When the court order has been granted, there are few restrictions on the NCA's access and power to seize information it considers relevant. However, the court order may in itself set certain limitations. The court order may only be directed only at certain legal entities within a group, in which case the authorities may not seek evidence in other group companies. In addition, the court order must specify if the authorities are allowed to access private homes.
Pursuant to Section 25 of the Competition Act, the NCA may confiscate items that may have significance as evidence for further examination. The NCA will usually seize a significant amount of electronic documents. The seizure of physical documents usually has a less predominant role.
Under the Competition Act, the legal privilege applies to external and internal counsel but does not extend to communication with in-house counsel when the ESA conducts investigations on the basis of EEA law (cf. C-550/07 Akzo Nobel). Usually, electronic material is seized without legal privileged documents being excluded, but the undertaking will be allowed to identify such documents at a later stage before the authorities access the seized material.
As a general rule, copies shall be seized. However, original documents may also be seized if the original document is considered to have particular value as evidence. The NCA may also seal business premises, books or business documents for the duration of the investigation and for as long as deemed necessary.
Everyone is obliged to provide the information required by the competition authorities to perform their responsibilities under the Competition Act, subject to limitations mentioned in 2.3 Spoilation of Information.Such information may be required in written or oral form within a specified time limit, from individual undertakings or groups of undertakings, and may be recorded and retained as audio recordings.
Individuals being interviewed by the NCA have the right to be assisted by a witness and may refuse to answer self-incriminating questions. The NCA will inform them of their rights prior to the interview. The interview is recorded, and the NCA will subsequently prepare a written summary, which the interviewees (and/or their counsel) will be asked to review. In cartel cases, the review will take place in a physical meeting with the NCA. The interviewee and their counsel will have to hand in the printed copies of the summary used during the review at the end of the meeting. Access to the file (including summaries of this kind) will only be granted at a later stage.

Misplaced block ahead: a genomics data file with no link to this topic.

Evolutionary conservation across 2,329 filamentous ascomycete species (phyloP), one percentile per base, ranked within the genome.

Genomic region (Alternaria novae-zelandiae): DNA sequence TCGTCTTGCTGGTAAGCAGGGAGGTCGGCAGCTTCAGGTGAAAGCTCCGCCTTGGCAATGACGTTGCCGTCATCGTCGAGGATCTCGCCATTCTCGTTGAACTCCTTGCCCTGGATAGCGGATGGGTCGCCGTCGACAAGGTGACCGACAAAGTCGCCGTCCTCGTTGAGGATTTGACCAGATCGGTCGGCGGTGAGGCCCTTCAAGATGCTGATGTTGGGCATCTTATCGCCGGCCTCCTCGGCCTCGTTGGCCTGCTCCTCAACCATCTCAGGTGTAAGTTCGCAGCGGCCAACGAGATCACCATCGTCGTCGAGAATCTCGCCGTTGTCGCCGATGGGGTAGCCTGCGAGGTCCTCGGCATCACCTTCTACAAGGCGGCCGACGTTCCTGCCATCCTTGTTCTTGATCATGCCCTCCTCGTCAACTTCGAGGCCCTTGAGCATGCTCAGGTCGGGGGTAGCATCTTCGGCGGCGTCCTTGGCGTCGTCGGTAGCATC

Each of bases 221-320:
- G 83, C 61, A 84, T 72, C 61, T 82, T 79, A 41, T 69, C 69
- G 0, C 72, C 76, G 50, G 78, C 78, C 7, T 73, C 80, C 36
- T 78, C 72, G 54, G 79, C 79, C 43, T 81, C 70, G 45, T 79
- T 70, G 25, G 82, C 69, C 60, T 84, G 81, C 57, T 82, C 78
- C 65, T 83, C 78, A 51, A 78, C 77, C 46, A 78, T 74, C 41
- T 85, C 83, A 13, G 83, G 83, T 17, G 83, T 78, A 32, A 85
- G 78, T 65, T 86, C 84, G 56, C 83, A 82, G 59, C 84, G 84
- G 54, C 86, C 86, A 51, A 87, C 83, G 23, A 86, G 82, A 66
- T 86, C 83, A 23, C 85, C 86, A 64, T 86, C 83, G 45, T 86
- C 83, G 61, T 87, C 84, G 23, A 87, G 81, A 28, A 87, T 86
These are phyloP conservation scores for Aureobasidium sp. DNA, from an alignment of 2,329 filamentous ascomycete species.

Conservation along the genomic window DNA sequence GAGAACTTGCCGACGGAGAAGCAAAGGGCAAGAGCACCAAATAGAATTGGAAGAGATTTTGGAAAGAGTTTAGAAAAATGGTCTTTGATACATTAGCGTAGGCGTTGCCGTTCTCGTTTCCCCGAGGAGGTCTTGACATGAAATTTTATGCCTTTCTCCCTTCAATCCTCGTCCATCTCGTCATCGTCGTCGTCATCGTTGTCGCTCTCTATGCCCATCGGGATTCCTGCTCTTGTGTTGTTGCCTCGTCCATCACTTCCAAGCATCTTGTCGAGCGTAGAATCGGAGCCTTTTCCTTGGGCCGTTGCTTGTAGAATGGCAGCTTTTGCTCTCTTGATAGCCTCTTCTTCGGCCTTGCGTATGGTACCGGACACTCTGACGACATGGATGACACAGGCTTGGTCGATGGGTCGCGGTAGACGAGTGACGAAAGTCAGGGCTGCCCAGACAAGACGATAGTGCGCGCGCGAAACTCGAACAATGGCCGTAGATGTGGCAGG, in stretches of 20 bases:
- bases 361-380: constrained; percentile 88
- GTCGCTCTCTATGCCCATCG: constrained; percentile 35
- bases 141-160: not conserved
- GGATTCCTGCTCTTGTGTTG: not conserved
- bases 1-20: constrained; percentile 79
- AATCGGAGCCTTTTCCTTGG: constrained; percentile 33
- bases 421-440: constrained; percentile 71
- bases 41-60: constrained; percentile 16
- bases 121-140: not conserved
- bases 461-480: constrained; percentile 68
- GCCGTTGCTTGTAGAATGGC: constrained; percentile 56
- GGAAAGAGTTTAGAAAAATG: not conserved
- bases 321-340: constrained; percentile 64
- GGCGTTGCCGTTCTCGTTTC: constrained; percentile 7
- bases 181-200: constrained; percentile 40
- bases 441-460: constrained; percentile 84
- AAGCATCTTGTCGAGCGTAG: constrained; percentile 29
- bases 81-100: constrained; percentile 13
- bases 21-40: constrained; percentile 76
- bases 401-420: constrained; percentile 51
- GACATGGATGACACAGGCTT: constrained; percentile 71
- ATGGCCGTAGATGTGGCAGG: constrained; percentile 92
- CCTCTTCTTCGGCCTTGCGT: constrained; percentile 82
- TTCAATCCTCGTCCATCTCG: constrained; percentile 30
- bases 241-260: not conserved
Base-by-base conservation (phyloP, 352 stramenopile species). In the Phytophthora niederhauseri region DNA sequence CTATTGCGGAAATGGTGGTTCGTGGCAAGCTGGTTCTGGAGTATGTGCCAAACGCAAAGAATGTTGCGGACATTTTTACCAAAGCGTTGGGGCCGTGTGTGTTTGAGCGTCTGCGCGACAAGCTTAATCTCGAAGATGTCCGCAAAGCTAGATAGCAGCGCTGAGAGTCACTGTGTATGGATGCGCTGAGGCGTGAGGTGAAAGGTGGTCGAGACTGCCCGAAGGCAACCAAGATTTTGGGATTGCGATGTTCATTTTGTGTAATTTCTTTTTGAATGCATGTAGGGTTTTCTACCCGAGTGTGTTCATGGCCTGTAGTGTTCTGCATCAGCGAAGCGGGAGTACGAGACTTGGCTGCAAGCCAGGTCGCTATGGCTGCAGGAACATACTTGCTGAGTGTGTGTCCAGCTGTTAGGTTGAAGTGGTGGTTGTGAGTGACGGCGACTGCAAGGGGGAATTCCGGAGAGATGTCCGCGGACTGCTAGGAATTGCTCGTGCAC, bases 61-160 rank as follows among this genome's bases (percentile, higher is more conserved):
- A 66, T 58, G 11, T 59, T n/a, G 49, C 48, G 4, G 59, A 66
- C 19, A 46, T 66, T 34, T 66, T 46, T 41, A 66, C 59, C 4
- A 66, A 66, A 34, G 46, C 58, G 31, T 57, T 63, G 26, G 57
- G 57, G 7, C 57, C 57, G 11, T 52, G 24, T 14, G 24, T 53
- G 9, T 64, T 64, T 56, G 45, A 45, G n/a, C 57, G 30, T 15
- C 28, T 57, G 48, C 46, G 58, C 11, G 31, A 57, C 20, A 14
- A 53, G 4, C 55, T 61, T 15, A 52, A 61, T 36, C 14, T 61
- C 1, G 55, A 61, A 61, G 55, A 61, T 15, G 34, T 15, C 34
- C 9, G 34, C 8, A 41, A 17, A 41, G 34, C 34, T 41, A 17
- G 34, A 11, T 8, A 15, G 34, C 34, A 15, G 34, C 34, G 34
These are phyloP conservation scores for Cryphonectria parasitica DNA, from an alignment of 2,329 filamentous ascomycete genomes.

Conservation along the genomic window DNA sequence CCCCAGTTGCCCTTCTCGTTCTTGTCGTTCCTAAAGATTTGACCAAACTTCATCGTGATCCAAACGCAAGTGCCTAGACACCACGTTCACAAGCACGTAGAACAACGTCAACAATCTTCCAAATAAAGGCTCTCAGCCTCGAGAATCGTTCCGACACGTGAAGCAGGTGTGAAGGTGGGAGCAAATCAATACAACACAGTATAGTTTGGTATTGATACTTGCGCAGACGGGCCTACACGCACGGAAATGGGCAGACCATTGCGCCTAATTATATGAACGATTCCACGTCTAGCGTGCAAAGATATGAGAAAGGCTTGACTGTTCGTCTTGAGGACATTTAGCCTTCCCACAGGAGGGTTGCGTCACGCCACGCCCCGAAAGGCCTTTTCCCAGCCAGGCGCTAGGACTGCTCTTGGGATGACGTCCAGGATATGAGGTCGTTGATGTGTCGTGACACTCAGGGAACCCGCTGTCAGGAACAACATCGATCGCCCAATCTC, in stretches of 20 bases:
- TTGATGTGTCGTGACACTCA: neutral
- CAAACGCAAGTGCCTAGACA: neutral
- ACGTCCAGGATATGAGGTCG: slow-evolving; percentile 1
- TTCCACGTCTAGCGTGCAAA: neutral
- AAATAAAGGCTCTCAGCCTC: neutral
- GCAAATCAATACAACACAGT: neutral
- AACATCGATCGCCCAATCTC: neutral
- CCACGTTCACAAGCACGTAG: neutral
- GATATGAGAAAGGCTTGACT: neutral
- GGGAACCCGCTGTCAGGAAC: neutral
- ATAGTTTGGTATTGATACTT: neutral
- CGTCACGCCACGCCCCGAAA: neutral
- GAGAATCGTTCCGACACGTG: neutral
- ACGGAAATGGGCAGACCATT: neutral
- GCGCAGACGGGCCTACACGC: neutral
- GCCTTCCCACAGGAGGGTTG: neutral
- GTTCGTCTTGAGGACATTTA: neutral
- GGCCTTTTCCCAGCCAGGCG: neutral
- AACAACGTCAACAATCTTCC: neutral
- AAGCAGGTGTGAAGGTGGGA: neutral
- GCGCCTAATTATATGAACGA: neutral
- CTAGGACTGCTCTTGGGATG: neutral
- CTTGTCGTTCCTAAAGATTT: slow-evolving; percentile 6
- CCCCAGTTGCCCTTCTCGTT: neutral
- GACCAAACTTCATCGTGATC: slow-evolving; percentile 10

Refusal to co-operate with the NCA′s information requests may result in administrative or criminal fines.
Pursuant to the Competition Act, undertakings or persons under investigation for violation of the Act shall be granted access to the documents of the case as long as such access will not harm or endanger the investigation or any third party. In practice, access is normally not granted until the statement of objections.
An undertaking may be subject to administrative fines if it provides incorrect or incomplete information to the competition authorities. Fines may also be imposed for breaking a seal, eg, on a door during a dawn raid. Furthermore, general provisions in the Norwegian Penal Code relating to unlawful spoliation of potentially relevant information may be applicable.
Both officers and employees have the right to be assisted by a witness during interviews. In practice, the counsel advising the undertaking (or an in-house lawyer) normally participates if interviews are held during the dawn raid. When subsequent interviews are held, the potential conflict of interest between the undertaking and the interviewee could render it advisable for the officer or employee to retain its/their own counsel.
There are no specific guidelines for the role of legal advisers during interviews with the NCA, although the NCA will generally object if the lawyer takes an active role in responding rather than the officer or employee. The counsel's role is, therefore, typically to ensure that the interview is conducted in an orderly manner, that the NCA does not ask leading questions, that the NCA takes note of any nuances in the interviewee′s responses, etc. The counsel should, in any case, immediately familiarise themselves with the matter and consider whether the client may be in a position to apply for leniency. Also, counsel should advise the undertaking on whether any change of practice is required.